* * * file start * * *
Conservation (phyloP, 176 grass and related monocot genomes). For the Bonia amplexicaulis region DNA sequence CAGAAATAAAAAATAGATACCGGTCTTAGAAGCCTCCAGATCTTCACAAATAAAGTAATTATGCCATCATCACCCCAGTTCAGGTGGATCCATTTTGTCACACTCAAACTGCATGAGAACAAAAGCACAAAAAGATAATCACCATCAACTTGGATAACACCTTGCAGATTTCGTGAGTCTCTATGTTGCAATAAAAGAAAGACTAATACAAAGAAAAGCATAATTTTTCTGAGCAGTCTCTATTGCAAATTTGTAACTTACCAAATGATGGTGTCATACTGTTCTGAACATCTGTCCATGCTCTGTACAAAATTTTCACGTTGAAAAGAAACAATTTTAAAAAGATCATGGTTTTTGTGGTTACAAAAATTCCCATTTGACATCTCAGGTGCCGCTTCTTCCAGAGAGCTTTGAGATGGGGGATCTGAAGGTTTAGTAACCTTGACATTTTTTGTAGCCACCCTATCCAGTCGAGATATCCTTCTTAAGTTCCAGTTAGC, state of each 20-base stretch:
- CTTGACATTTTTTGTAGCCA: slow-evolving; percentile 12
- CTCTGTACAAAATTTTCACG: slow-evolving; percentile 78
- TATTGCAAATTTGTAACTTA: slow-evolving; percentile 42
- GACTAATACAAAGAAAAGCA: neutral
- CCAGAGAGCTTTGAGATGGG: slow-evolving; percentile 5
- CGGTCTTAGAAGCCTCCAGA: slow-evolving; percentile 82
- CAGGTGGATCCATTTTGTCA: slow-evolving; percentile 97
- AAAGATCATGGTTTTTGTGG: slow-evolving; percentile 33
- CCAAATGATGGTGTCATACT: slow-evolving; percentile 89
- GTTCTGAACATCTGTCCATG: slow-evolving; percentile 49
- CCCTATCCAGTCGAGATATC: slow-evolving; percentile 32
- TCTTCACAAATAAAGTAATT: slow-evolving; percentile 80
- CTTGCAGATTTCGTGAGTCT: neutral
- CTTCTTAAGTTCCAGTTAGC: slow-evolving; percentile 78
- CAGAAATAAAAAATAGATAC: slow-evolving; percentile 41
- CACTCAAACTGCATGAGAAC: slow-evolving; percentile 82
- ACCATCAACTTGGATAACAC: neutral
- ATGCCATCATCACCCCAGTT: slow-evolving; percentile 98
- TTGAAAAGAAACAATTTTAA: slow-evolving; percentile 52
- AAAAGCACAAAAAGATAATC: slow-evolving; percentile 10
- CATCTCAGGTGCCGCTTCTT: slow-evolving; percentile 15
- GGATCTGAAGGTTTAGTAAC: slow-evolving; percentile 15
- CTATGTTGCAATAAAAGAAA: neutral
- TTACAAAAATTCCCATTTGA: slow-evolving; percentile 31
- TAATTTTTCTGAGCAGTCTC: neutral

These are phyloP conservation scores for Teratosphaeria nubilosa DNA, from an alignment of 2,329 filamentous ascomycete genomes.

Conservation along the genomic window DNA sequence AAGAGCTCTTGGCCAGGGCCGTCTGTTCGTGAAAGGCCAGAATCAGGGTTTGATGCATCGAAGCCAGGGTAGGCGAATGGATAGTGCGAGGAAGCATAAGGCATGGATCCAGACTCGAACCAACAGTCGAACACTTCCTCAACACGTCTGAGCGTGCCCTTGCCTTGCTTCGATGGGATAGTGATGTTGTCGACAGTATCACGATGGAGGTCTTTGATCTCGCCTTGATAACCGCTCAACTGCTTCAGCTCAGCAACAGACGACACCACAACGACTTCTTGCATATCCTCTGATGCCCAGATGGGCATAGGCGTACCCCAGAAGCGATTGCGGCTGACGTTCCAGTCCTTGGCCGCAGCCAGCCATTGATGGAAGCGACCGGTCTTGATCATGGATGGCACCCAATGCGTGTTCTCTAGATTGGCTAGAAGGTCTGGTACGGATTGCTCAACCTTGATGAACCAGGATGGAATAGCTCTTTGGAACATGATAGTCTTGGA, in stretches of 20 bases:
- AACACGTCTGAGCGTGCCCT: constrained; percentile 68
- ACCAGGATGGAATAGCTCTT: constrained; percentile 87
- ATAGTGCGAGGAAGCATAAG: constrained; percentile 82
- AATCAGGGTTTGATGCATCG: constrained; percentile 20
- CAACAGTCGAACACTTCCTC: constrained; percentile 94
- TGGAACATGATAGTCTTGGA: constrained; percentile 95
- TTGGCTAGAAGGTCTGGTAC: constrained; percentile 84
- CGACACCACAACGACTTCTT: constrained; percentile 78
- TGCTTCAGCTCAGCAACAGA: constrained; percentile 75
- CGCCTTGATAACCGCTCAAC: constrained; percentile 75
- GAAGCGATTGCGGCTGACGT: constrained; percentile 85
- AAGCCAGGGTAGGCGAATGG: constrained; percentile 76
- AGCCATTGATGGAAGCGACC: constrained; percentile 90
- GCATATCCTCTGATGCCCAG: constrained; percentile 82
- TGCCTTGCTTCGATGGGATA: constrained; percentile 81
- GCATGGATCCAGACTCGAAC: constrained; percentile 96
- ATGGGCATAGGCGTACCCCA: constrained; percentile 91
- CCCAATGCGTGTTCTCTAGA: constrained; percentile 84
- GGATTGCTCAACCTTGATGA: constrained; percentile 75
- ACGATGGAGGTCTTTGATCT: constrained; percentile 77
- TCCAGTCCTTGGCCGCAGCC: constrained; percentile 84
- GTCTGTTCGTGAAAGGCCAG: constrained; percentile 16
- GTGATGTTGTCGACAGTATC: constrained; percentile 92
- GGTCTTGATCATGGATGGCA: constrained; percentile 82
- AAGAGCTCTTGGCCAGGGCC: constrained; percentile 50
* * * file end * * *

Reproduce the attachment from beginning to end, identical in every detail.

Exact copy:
Conservation (phyloP, 176 grass and related monocot genomes). For the Bonia amplexicaulis region DNA sequence CAGAAATAAAAAATAGATACCGGTCTTAGAAGCCTCCAGATCTTCACAAATAAAGTAATTATGCCATCATCACCCCAGTTCAGGTGGATCCATTTTGTCACACTCAAACTGCATGAGAACAAAAGCACAAAAAGATAATCACCATCAACTTGGATAACACCTTGCAGATTTCGTGAGTCTCTATGTTGCAATAAAAGAAAGACTAATACAAAGAAAAGCATAATTTTTCTGAGCAGTCTCTATTGCAAATTTGTAACTTACCAAATGATGGTGTCATACTGTTCTGAACATCTGTCCATGCTCTGTACAAAATTTTCACGTTGAAAAGAAACAATTTTAAAAAGATCATGGTTTTTGTGGTTACAAAAATTCCCATTTGACATCTCAGGTGCCGCTTCTTCCAGAGAGCTTTGAGATGGGGGATCTGAAGGTTTAGTAACCTTGACATTTTTTGTAGCCACCCTATCCAGTCGAGATATCCTTCTTAAGTTCCAGTTAGC, state of each 20-base stretch:
- CTTGACATTTTTTGTAGCCA: slow-evolving; percentile 12
- CTCTGTACAAAATTTTCACG: slow-evolving; percentile 78
- TATTGCAAATTTGTAACTTA: slow-evolving; percentile 42
- GACTAATACAAAGAAAAGCA: neutral
- CCAGAGAGCTTTGAGATGGG: slow-evolving; percentile 5
- CGGTCTTAGAAGCCTCCAGA: slow-evolving; percentile 82
- CAGGTGGATCCATTTTGTCA: slow-evolving; percentile 97
- AAAGATCATGGTTTTTGTGG: slow-evolving; percentile 33
- CCAAATGATGGTGTCATACT: slow-evolving; percentile 89
- GTTCTGAACATCTGTCCATG: slow-evolving; percentile 49
- CCCTATCCAGTCGAGATATC: slow-evolving; percentile 32
- TCTTCACAAATAAAGTAATT: slow-evolving; percentile 80
- CTTGCAGATTTCGTGAGTCT: neutral
- CTTCTTAAGTTCCAGTTAGC: slow-evolving; percentile 78
- CAGAAATAAAAAATAGATAC: slow-evolving; percentile 41
- CACTCAAACTGCATGAGAAC: slow-evolving; percentile 82
- ACCATCAACTTGGATAACAC: neutral
- ATGCCATCATCACCCCAGTT: slow-evolving; percentile 98
- TTGAAAAGAAACAATTTTAA: slow-evolving; percentile 52
- AAAAGCACAAAAAGATAATC: slow-evolving; percentile 10
- CATCTCAGGTGCCGCTTCTT: slow-evolving; percentile 15
- GGATCTGAAGGTTTAGTAAC: slow-evolving; percentile 15
- CTATGTTGCAATAAAAGAAA: neutral
- TTACAAAAATTCCCATTTGA: slow-evolving; percentile 31
- TAATTTTTCTGAGCAGTCTC: neutral

These are phyloP conservation scores for Teratosphaeria nubilosa DNA, from an alignment of 2,329 filamentous ascomycete genomes.

Conservation along the genomic window DNA sequence AAGAGCTCTTGGCCAGGGCCGTCTGTTCGTGAAAGGCCAGAATCAGGGTTTGATGCATCGAAGCCAGGGTAGGCGAATGGATAGTGCGAGGAAGCATAAGGCATGGATCCAGACTCGAACCAACAGTCGAACACTTCCTCAACACGTCTGAGCGTGCCCTTGCCTTGCTTCGATGGGATAGTGATGTTGTCGACAGTATCACGATGGAGGTCTTTGATCTCGCCTTGATAACCGCTCAACTGCTTCAGCTCAGCAACAGACGACACCACAACGACTTCTTGCATATCCTCTGATGCCCAGATGGGCATAGGCGTACCCCAGAAGCGATTGCGGCTGACGTTCCAGTCCTTGGCCGCAGCCAGCCATTGATGGAAGCGACCGGTCTTGATCATGGATGGCACCCAATGCGTGTTCTCTAGATTGGCTAGAAGGTCTGGTACGGATTGCTCAACCTTGATGAACCAGGATGGAATAGCTCTTTGGAACATGATAGTCTTGGA, in stretches of 20 bases:
- AACACGTCTGAGCGTGCCCT: constrained; percentile 68
- ACCAGGATGGAATAGCTCTT: constrained; percentile 87
- ATAGTGCGAGGAAGCATAAG: constrained; percentile 82
- AATCAGGGTTTGATGCATCG: constrained; percentile 20
- CAACAGTCGAACACTTCCTC: constrained; percentile 94
- TGGAACATGATAGTCTTGGA: constrained; percentile 95
- TTGGCTAGAAGGTCTGGTAC: constrained; percentile 84
- CGACACCACAACGACTTCTT: constrained; percentile 78
- TGCTTCAGCTCAGCAACAGA: constrained; percentile 75
- CGCCTTGATAACCGCTCAAC: constrained; percentile 75
- GAAGCGATTGCGGCTGACGT: constrained; percentile 85
- AAGCCAGGGTAGGCGAATGG: constrained; percentile 76
- AGCCATTGATGGAAGCGACC: constrained; percentile 90
- GCATATCCTCTGATGCCCAG: constrained; percentile 82
- TGCCTTGCTTCGATGGGATA: constrained; percentile 81
- GCATGGATCCAGACTCGAAC: constrained; percentile 96
- ATGGGCATAGGCGTACCCCA: constrained; percentile 91
- CCCAATGCGTGTTCTCTAGA: constrained; percentile 84
- GGATTGCTCAACCTTGATGA: constrained; percentile 75
- ACGATGGAGGTCTTTGATCT: constrained; percentile 77
- TCCAGTCCTTGGCCGCAGCC: constrained; percentile 84
- GTCTGTTCGTGAAAGGCCAG: constrained; percentile 16
- GTGATGTTGTCGACAGTATC: constrained; percentile 92
- GGTCTTGATCATGGATGGCA: constrained; percentile 82
- AAGAGCTCTTGGCCAGGGCC: constrained; percentile 50